I spent the weekend in suburban NYC for a Social Science Research Council Abe Fellows retreat, and it was great to get much feedback from folks with far more expertise on Japan. It was also nice to have an opportunity to meet the people I have been emailing ever since I applied for the fellowship. They were also very helpful, and I am grateful for the opportunity.
One of the sessions focused on deriving policy implications from one's work, and this session was helpful but had the same problem as most stuff on policy implications. Before I get to that, I should note that there has been a heap of discussion in person and online lately about whether we should be asking folks to develop policy implications from their work. My basic stance: if there are policy implications, then, yes, develop and express them. If the work is too theoretical or too early in its development, then no. And, of course, I just gave an assignment to my PhD seminar to develop policy implications even though they are just starting out, so, yeah, that rule does not seem to apply so much when I am teaching.
Anyhow, the fundamental problem with figuring out policy implications is not distilling what one's findings say about what kinds of policies should be developed. No, the problem is developing these implications so that someone in power will find them interesting and attractive. For instance, the classic policy implication for much ethnic conflict/intra-state conflict work is: prevention is less costly, more effective and less problematic than intervention after the violence starts. Okey dokey. The problem is: who gets credit for preventing something? Which media outlets like to cover non-events? Hey, look, no violence in this country this month! The Carnegie Commission on Preventing Deadly Violence spent a great deal of effort to argue that prevention was more effective, more efficacious, and more strategically sound than not preventing and yet ... we underinvest in prevention. On the other hand, experts said that austerity is good--governments should spend less--and this got picked up by right wing parties since it fit their ideology and their preferred policies. Was it smart/good for their societies? I think not. But the policy implications of this economic work were bought by those who wanted to buy them.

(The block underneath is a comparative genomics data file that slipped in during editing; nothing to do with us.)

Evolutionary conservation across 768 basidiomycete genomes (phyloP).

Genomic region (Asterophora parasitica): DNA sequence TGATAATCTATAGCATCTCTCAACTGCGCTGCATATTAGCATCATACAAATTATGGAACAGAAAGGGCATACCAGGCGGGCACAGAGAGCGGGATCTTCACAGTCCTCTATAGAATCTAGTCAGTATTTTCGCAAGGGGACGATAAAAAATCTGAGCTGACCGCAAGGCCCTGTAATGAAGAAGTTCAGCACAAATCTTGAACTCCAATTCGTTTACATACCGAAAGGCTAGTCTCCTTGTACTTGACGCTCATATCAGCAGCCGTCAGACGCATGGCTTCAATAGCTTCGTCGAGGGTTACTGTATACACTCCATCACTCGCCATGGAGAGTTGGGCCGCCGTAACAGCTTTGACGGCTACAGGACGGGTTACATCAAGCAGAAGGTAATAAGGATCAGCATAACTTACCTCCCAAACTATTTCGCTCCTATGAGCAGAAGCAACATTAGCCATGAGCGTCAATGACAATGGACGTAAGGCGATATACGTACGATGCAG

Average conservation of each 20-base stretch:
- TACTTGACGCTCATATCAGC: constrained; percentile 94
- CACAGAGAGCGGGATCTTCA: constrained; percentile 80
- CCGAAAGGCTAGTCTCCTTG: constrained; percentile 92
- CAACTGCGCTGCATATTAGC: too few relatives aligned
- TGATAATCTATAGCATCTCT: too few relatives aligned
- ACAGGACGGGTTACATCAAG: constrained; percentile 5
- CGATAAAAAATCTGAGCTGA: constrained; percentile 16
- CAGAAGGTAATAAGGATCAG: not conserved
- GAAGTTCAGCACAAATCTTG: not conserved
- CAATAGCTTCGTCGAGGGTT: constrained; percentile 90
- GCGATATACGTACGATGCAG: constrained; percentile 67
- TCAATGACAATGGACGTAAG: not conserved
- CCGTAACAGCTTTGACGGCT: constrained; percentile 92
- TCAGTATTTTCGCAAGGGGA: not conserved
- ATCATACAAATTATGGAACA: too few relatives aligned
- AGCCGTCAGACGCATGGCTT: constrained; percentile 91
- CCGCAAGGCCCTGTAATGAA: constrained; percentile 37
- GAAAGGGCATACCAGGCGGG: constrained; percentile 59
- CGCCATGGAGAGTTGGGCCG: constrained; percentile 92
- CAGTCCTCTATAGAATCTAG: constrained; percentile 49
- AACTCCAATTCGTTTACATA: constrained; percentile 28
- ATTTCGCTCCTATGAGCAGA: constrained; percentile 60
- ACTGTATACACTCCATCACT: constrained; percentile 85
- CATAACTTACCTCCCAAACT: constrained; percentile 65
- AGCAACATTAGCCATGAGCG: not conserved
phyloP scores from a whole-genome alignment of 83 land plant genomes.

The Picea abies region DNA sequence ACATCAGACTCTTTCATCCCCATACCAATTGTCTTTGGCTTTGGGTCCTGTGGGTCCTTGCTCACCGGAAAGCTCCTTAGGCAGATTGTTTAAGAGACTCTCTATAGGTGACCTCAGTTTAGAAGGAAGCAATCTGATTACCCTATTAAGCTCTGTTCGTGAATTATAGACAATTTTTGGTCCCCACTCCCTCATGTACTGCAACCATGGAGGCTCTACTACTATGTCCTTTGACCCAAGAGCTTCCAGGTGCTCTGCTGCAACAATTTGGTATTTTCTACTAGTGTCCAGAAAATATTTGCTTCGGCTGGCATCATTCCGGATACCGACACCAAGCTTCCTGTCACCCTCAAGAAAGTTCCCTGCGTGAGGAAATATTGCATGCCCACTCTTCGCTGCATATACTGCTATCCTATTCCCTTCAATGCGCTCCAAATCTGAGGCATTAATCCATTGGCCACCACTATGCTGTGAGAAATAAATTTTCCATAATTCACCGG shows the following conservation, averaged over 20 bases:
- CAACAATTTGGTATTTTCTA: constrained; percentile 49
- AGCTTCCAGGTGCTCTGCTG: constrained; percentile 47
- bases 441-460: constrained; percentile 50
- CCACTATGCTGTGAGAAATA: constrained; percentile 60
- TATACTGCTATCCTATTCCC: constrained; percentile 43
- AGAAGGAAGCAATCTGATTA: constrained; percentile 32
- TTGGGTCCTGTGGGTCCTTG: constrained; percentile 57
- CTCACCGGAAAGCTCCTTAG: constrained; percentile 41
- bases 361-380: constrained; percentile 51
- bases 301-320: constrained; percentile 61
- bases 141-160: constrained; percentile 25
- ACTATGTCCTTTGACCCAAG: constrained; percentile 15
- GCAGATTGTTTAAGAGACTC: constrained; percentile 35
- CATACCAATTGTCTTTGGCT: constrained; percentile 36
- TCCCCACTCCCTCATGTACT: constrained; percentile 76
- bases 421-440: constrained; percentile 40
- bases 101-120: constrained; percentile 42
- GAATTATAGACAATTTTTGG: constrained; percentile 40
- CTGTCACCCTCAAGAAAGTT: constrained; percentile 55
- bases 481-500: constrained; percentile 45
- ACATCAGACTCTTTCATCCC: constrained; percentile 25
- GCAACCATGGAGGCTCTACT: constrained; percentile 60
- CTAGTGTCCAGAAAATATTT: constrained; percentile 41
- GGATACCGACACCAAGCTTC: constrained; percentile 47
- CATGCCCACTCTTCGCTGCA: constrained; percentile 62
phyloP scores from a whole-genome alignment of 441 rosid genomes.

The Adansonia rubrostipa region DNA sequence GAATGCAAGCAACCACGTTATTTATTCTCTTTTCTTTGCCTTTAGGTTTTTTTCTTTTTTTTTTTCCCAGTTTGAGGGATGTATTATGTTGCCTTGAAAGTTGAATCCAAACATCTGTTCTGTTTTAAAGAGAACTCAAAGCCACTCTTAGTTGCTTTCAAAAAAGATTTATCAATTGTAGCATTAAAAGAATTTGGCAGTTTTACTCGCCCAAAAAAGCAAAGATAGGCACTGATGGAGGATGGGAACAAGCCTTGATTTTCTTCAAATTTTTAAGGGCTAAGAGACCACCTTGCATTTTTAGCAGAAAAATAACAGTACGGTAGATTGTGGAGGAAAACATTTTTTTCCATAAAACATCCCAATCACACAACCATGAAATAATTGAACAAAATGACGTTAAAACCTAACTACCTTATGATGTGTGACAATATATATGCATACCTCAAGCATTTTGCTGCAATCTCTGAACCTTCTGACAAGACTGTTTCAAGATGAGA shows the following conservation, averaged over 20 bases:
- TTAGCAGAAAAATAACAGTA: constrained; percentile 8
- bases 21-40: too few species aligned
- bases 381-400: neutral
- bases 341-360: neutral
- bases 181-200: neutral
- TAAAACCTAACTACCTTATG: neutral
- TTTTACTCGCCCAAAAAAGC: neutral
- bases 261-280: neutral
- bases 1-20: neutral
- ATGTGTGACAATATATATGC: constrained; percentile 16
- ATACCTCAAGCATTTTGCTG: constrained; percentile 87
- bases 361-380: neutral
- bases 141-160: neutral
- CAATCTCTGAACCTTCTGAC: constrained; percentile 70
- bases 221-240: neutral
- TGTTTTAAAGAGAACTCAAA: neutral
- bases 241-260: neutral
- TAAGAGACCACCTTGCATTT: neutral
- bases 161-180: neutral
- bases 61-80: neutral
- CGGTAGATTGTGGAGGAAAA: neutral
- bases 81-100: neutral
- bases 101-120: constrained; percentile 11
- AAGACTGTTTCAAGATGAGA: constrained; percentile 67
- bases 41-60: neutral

So, how does one develop policy implications that politicians will find attractive? That is the trick, and I haven't figured it out despite being 25 or so years into my career (and caring about policy implications a bit more since 2002). In my current project on legislative oversight of armed forces, I think I know why legislators pay less attention to overseeing the armed forces in most democracies although the research is still underway--does anyone vote for a representative/Senator/parliamentarian based on their performance in overseeing the armed forces? Probably not too many folks, so it is understandable that legislators don't put much effort into it (as far as we can tell thus far). What we will have to figure out by the end of the project is why it would be in the interest of politicians to care about it--not just in the interest of their country but in the interest of their party and in the interest of the individuals who would be doing oversight.
That's the trick. Once I figure that out, the next step is to figure out how to get the policy made, not just advocated. Oh my.